Chemistry: Flame Test Lab

Objective: To observe the relationship between various elements and their emission spectrum.

Introduction:

Flame tests provide a way to qualitatively test for the presence of specific elements by seeing colored flames.  The heat of the bunsen burner excites the electrons in the atom, and this energy is released as the electrons “fall back” to their ground states. The color we see is a combination of the visible wavelengths of light emitted by the atoms.  

If you have a spectroscope you can also make quantitative observations. A spectroscope can be used to see a pattern of narrow lights called an emission (bright-line) spectrum.  The actually wavelengths of the spectrum serve as a quantitative test to determine atoms identities.  Each element has a different “pattern” of electrons, so it will show a different combination of colors.  

In this lab you will perform flame tests on seven different elements. You will use your observations to identify an unknown solution.  

 

Prelaboratory Questions: (In a section labeled PRELAB- answer the following questions in FULL sentences)

  1. Why do we see colors in the flame tests?
    1. We see color in the flame lab because the bunsen burner excites the electrons i the atom, and the energy is released as electrons and showing the quantized energy which we see the color.
  2. How will we be testing the substances qualitatively?
    1. We will testing the substance qualitatively by observing the color of different salt compound and check the wavelength of those color.

Materials:

Safety goggles , wood splints, tongs/tweezers, Bunsen burner, test tubes with various compounds

Safety:

  1. Safety goggles must be worn at all times
  2. Many of these salts are toxic. If you come into contact with any of the compounds make sure to notify teacher and wash the contacted area thoroughly. Wash your hands before leaving the lab!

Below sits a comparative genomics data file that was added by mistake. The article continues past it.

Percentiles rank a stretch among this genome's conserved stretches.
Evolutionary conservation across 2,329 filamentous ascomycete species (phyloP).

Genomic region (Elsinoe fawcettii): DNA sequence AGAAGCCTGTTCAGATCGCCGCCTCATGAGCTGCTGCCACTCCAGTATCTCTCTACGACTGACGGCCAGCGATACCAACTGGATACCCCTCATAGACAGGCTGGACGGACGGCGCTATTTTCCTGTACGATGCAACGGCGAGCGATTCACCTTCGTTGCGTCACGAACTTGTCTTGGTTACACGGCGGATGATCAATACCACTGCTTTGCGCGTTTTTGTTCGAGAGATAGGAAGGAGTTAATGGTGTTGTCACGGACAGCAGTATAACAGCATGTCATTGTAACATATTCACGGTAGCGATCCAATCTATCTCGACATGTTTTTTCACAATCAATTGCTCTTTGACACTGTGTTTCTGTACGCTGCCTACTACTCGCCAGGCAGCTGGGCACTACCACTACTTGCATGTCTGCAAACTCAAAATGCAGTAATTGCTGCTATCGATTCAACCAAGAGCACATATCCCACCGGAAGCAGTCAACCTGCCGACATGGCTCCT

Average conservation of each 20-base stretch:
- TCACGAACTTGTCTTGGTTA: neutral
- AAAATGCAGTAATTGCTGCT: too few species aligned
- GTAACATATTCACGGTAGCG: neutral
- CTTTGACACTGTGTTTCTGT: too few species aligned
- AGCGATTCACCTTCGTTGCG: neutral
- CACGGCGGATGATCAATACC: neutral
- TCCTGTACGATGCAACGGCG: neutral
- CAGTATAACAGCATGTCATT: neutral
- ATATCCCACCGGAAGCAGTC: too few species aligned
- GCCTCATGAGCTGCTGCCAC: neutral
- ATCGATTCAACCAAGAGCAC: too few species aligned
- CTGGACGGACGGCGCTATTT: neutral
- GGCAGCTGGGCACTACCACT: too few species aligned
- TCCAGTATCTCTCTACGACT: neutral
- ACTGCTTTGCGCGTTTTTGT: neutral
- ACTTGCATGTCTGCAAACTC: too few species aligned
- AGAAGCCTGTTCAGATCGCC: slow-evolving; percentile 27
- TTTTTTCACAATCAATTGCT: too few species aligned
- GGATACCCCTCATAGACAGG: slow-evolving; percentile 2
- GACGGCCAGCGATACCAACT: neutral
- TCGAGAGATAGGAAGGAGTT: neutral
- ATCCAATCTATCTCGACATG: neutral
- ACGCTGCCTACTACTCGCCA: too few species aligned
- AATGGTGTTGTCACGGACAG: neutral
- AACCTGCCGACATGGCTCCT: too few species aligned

Procedure:

  1. Light the Bunsen burner (turn the gas on so you can just hear it, then use the striker)
  2. Place the wood splint for each compound into the flame using tongs or tweezers- ONE AT A TIME!
  3. Take note of the color of the flame and return the wood splint to the solution.
  4. CLEAN UP YOUR STATION! Carefully put the stoppers back on the solutions! Make sure the station looks like it did when you started! Let me know if you need new splints!
  5. Wash your hands thoroughly before leaving the laboratory

Data Table: make a section of your lab labeled Data Table and make a data table similar to the one below to record your observations.

Compound

Color of Flame (qualitative)

Wavelengths of light (in Å) (quantitative)

Barium Chloride Yellow 570 nm – 590 nm
Calcium Chloride Orange-ish-red Orange: 590 nm – 620 nm

Red: 620 nm – 750 nm

Copper (II) Chloride Green (abit Blue) Green: 495 nm – 570 nm

Blue: 450 nm – 495 nm

Lithium Chloride Red-ish-pink 620 nm – 750 nm
Potassium Chloride Orange 590 nm – 620 nm
Strontium Chloride Red 620 nm – 750 nm

Unknown #1

Red-ish-violet Red: 620 nm – 750 nm

Violet: 380 nm – 450 nm

Discussion and Analysis: (In a section labeled Discussion and Analysis answer the following questions in complete sentences)

  1. How do your results from the flame test provide support for quantized energy levels? Explain your answer.
    1. The results from the flame test provide support for quantized energy by the number of the wavelength that we know from the color of each of the salt compound.
  2. The unknown compound is one of the other six. Identify it and explain HOW you figured it out using the results of your experiment.
    1. The unknown compound is one of the other six, and I think it is the Lithium Chloride because they have the same quantized energy and during the experiment the color of both compound is the same.

Conclusion: (answer in a complete paragraph and in complete sentences)

What are two possible sources of error for this lab. How would the errors affect your lab? What would you do differently next time to counteract these errors?

  1. The two possible sources of error for this lab would be the drop of the previous chloride onto the flame in which will cause in bias result of color of the next compound. Another one is about how we interpret the color where it will lead to different interpretation of the wavelength or quantized energy of each of the compound. So the next time we do this lab we will need to make sure the flame is clean after testing for one compound before testing another compound. And trying to do more replications for each of the compound so that we get the valid result which mean the valid color and quantized energy.